Gray Divorce — Divorce After 50 How will it affect you financially?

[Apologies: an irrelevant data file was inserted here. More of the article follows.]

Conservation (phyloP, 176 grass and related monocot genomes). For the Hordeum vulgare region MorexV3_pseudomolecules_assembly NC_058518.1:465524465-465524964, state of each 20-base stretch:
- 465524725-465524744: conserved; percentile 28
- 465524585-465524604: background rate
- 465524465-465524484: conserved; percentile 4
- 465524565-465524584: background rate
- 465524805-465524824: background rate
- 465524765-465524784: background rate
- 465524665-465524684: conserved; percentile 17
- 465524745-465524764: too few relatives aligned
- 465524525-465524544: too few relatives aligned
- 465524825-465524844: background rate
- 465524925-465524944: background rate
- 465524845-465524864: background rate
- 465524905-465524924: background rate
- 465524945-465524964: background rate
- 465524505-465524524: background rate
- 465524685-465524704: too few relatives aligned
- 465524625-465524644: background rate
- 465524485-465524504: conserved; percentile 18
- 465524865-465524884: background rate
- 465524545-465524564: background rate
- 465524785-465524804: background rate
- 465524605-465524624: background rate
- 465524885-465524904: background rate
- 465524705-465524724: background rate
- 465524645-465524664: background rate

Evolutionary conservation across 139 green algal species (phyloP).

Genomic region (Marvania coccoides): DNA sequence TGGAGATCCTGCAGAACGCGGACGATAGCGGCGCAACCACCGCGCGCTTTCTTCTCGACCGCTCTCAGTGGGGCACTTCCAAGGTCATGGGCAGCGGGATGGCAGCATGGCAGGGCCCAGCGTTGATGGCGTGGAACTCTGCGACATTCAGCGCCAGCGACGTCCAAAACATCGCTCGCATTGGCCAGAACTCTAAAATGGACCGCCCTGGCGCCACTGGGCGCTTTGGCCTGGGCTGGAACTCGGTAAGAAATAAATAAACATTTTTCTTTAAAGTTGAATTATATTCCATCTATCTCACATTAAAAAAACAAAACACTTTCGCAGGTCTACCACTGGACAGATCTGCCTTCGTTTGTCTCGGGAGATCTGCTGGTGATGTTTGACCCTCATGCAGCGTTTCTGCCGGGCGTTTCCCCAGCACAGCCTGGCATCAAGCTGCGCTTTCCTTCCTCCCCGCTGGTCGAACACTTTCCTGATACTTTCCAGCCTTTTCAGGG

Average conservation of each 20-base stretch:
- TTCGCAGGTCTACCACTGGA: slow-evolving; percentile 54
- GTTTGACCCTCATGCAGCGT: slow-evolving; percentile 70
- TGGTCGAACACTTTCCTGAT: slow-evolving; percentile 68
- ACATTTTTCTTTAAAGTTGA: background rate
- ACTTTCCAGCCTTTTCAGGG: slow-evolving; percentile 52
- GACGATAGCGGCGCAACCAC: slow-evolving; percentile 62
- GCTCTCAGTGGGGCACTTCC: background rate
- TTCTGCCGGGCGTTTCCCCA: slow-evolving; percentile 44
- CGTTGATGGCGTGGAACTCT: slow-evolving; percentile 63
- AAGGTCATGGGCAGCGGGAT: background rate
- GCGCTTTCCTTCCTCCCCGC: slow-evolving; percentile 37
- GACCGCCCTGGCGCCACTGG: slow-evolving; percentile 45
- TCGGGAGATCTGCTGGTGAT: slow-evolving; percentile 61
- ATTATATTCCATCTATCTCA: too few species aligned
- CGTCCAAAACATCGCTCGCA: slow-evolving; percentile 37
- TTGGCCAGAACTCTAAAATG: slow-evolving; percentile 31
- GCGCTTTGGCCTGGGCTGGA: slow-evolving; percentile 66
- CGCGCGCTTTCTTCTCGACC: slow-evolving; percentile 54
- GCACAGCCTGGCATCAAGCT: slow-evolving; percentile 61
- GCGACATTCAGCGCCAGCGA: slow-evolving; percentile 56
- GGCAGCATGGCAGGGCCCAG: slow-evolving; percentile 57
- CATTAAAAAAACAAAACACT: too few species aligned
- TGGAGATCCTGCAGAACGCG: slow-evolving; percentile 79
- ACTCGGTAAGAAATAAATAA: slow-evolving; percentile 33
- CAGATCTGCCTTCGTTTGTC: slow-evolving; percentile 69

A recent article by the L.A. Times brought some much-needed attention to the rise of gray divorces — a growing trend in the United States. Splitting up after age 50 — often called “gray divorce” — may be particularly hazardous to your emotional and financial health, far worse than doing so at younger ages. There are few things more devastating than divorce. Even the very wealthy can find it financially draining, emotionally harrowing and just plain messy. Among all adults 50 and older who divorced in the past year, 34% had been in their prior marriage for at least 30 years, and 12% had been married for 40 years or longer. Many later-life divorcees have grown unsatisfied with their marriages over the years and are seeking opportunities to pursue their own interests and independence for the remaining years of their lives, according to data compiled by the Pew Research Center. One opinion as to this trend is a result of empty nest syndrome, where their kids have left the house and they realize they’re not as in love as they once were or lack common interests. Other studies show that extramarital affairs could be to blame, with one spouse finding someone else. More than ever before 50+ers are stepping out and having affairs. Millennials are always surprised to see a sexy older man out and about connecting with women of all ages. Financial Considerations for Divorce Over 50 According to Kiplinger Alimony is almost always granted after long-term marriages. When you divorce in your younger years, usually “rehabilitative” alimony is granted, which will supply support while the spouse gets back on their feet. However, if it’s a long-term marriage, in most cases alimony is given for life. If it is a second marriage that is short term, alimony may fall in between the above circumstances. Retirement money is usually cut in half. It doesn’t matter if this is a no-fault or at-fault divorce. Pension plans may be used to offset alimony, but make sure that you both are being advised on the tax implications. The family house will become an asset that has to be valued and split. Make sure that if you opt to keep the house that you don’t become house-poor. The house needs to be maintained, taxes and utilities paid and those costs may greatly eat into any monetary settlements. Remarriages are more likely to end in divorce, so think about a pre-nup for your next marriage. In it you can deal with a lot of these monetary issues before emotions are running at a fevered pitch. There may be adult children on both sides to consider, other assets, and lots of other issues to think about. Seek professional advice from your lawyers, accountants and financial advisers. Your wills need to be adjusted to reflect your new circumstances, as well. The economic effects can be devasting to either or both parties. As more and more baby boomers end marriages, sometimes for the second or third time, they’re wrecking their finances on an unprecedented scale. In The Times article they stated: The economic effects of gray divorce on women can be brutal. Gray-divorced women aged 63 and older face a poverty rate of 26.9%, compared with 11.4% for gray-divorced men and only about 3% for couples who stayed married or re-married after a divorce. Jason Crowley, in A Guide to Divorce Financial Planning, stated, “Accepting your new reality having good and accurate information are important keys to making smart decisions about your financial future. You must also be aware that part of what drives your financial decisions will be influenced by the legal and emotional components of your divorce as well.”

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